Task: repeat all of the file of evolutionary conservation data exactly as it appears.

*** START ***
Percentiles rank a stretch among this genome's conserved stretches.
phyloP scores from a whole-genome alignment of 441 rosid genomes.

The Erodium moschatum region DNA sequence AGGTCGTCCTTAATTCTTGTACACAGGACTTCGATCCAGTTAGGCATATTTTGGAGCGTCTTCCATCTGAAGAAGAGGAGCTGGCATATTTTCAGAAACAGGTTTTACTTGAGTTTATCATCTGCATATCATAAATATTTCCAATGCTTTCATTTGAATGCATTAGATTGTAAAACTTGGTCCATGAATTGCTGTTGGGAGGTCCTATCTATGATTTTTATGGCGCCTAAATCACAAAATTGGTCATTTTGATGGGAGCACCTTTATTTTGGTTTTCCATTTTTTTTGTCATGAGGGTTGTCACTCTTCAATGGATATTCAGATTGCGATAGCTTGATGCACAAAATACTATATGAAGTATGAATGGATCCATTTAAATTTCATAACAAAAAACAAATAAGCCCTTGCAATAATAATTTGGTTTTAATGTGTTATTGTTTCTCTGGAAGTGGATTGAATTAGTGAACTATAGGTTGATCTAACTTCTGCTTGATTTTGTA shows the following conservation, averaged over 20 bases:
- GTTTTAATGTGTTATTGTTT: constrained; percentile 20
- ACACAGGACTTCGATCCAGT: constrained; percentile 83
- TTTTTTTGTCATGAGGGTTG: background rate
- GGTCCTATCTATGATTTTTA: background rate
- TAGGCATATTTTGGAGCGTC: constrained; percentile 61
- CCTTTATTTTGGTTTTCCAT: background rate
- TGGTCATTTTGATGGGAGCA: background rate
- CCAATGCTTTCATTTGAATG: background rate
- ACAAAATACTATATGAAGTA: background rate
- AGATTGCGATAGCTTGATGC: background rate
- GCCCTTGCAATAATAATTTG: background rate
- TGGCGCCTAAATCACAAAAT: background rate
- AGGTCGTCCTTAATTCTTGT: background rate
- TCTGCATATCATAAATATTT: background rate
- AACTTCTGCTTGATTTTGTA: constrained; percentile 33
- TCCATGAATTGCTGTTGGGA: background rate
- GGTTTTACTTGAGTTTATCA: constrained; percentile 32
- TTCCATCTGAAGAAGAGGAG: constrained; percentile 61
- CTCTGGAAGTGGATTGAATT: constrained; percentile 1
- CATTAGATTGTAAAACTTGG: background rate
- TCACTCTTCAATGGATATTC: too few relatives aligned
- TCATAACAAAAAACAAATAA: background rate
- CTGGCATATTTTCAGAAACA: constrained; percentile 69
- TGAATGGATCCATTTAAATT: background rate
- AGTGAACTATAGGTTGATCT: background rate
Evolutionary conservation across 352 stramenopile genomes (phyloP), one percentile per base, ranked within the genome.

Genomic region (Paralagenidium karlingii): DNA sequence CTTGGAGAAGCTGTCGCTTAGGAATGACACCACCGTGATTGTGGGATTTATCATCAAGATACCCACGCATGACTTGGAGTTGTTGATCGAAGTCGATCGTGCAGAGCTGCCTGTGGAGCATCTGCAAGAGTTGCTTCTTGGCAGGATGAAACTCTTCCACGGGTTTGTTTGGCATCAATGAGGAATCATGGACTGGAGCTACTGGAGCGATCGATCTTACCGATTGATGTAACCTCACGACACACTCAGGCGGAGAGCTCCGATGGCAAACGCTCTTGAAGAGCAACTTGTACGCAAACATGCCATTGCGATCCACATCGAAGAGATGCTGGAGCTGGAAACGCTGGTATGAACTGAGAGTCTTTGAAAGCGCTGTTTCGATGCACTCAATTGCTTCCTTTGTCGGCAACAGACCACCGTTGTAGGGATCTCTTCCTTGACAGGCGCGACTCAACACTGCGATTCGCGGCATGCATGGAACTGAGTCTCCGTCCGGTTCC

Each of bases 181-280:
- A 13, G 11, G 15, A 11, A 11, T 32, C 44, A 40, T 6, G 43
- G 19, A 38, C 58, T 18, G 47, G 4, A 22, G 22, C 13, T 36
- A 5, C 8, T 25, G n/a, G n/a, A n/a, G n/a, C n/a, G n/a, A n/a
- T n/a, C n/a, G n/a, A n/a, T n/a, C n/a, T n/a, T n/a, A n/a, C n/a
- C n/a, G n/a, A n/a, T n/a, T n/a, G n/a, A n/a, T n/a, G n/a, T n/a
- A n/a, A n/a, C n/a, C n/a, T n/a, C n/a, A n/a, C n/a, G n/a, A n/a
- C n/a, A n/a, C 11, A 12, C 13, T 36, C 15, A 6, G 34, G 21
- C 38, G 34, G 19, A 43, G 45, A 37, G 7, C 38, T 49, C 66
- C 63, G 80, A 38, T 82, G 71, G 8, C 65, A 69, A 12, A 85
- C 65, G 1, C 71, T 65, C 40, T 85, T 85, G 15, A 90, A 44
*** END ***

Percentiles rank a stretch among this genome's conserved stretches.
phyloP scores from a whole-genome alignment of 441 rosid genomes.

The Erodium moschatum region DNA sequence AGGTCGTCCTTAATTCTTGTACACAGGACTTCGATCCAGTTAGGCATATTTTGGAGCGTCTTCCATCTGAAGAAGAGGAGCTGGCATATTTTCAGAAACAGGTTTTACTTGAGTTTATCATCTGCATATCATAAATATTTCCAATGCTTTCATTTGAATGCATTAGATTGTAAAACTTGGTCCATGAATTGCTGTTGGGAGGTCCTATCTATGATTTTTATGGCGCCTAAATCACAAAATTGGTCATTTTGATGGGAGCACCTTTATTTTGGTTTTCCATTTTTTTTGTCATGAGGGTTGTCACTCTTCAATGGATATTCAGATTGCGATAGCTTGATGCACAAAATACTATATGAAGTATGAATGGATCCATTTAAATTTCATAACAAAAAACAAATAAGCCCTTGCAATAATAATTTGGTTTTAATGTGTTATTGTTTCTCTGGAAGTGGATTGAATTAGTGAACTATAGGTTGATCTAACTTCTGCTTGATTTTGTA shows the following conservation, averaged over 20 bases:
- GTTTTAATGTGTTATTGTTT: constrained; percentile 20
- ACACAGGACTTCGATCCAGT: constrained; percentile 83
- TTTTTTTGTCATGAGGGTTG: background rate
- GGTCCTATCTATGATTTTTA: background rate
- TAGGCATATTTTGGAGCGTC: constrained; percentile 61
- CCTTTATTTTGGTTTTCCAT: background rate
- TGGTCATTTTGATGGGAGCA: background rate
- CCAATGCTTTCATTTGAATG: background rate
- ACAAAATACTATATGAAGTA: background rate
- AGATTGCGATAGCTTGATGC: background rate
- GCCCTTGCAATAATAATTTG: background rate
- TGGCGCCTAAATCACAAAAT: background rate
- AGGTCGTCCTTAATTCTTGT: background rate
- TCTGCATATCATAAATATTT: background rate
- AACTTCTGCTTGATTTTGTA: constrained; percentile 33
- TCCATGAATTGCTGTTGGGA: background rate
- GGTTTTACTTGAGTTTATCA: constrained; percentile 32
- TTCCATCTGAAGAAGAGGAG: constrained; percentile 61
- CTCTGGAAGTGGATTGAATT: constrained; percentile 1
- CATTAGATTGTAAAACTTGG: background rate
- TCACTCTTCAATGGATATTC: too few relatives aligned
- TCATAACAAAAAACAAATAA: background rate
- CTGGCATATTTTCAGAAACA: constrained; percentile 69
- TGAATGGATCCATTTAAATT: background rate
- AGTGAACTATAGGTTGATCT: background rate
Evolutionary conservation across 352 stramenopile genomes (phyloP), one percentile per base, ranked within the genome.

Genomic region (Paralagenidium karlingii): DNA sequence CTTGGAGAAGCTGTCGCTTAGGAATGACACCACCGTGATTGTGGGATTTATCATCAAGATACCCACGCATGACTTGGAGTTGTTGATCGAAGTCGATCGTGCAGAGCTGCCTGTGGAGCATCTGCAAGAGTTGCTTCTTGGCAGGATGAAACTCTTCCACGGGTTTGTTTGGCATCAATGAGGAATCATGGACTGGAGCTACTGGAGCGATCGATCTTACCGATTGATGTAACCTCACGACACACTCAGGCGGAGAGCTCCGATGGCAAACGCTCTTGAAGAGCAACTTGTACGCAAACATGCCATTGCGATCCACATCGAAGAGATGCTGGAGCTGGAAACGCTGGTATGAACTGAGAGTCTTTGAAAGCGCTGTTTCGATGCACTCAATTGCTTCCTTTGTCGGCAACAGACCACCGTTGTAGGGATCTCTTCCTTGACAGGCGCGACTCAACACTGCGATTCGCGGCATGCATGGAACTGAGTCTCCGTCCGGTTCC

Each of bases 181-280:
- A 13, G 11, G 15, A 11, A 11, T 32, C 44, A 40, T 6, G 43
- G 19, A 38, C 58, T 18, G 47, G 4, A 22, G 22, C 13, T 36
- A 5, C 8, T 25, G n/a, G n/a, A n/a, G n/a, C n/a, G n/a, A n/a
- T n/a, C n/a, G n/a, A n/a, T n/a, C n/a, T n/a, T n/a, A n/a, C n/a
- C n/a, G n/a, A n/a, T n/a, T n/a, G n/a, A n/a, T n/a, G n/a, T n/a
- A n/a, A n/a, C n/a, C n/a, T n/a, C n/a, A n/a, C n/a, G n/a, A n/a
- C n/a, A n/a, C 11, A 12, C 13, T 36, C 15, A 6, G 34, G 21
- C 38, G 34, G 19, A 43, G 45, A 37, G 7, C 38, T 49, C 66
- C 63, G 80, A 38, T 82, G 71, G 8, C 65, A 69, A 12, A 85
- C 65, G 1, C 71, T 65, C 40, T 85, T 85, G 15, A 90, A 44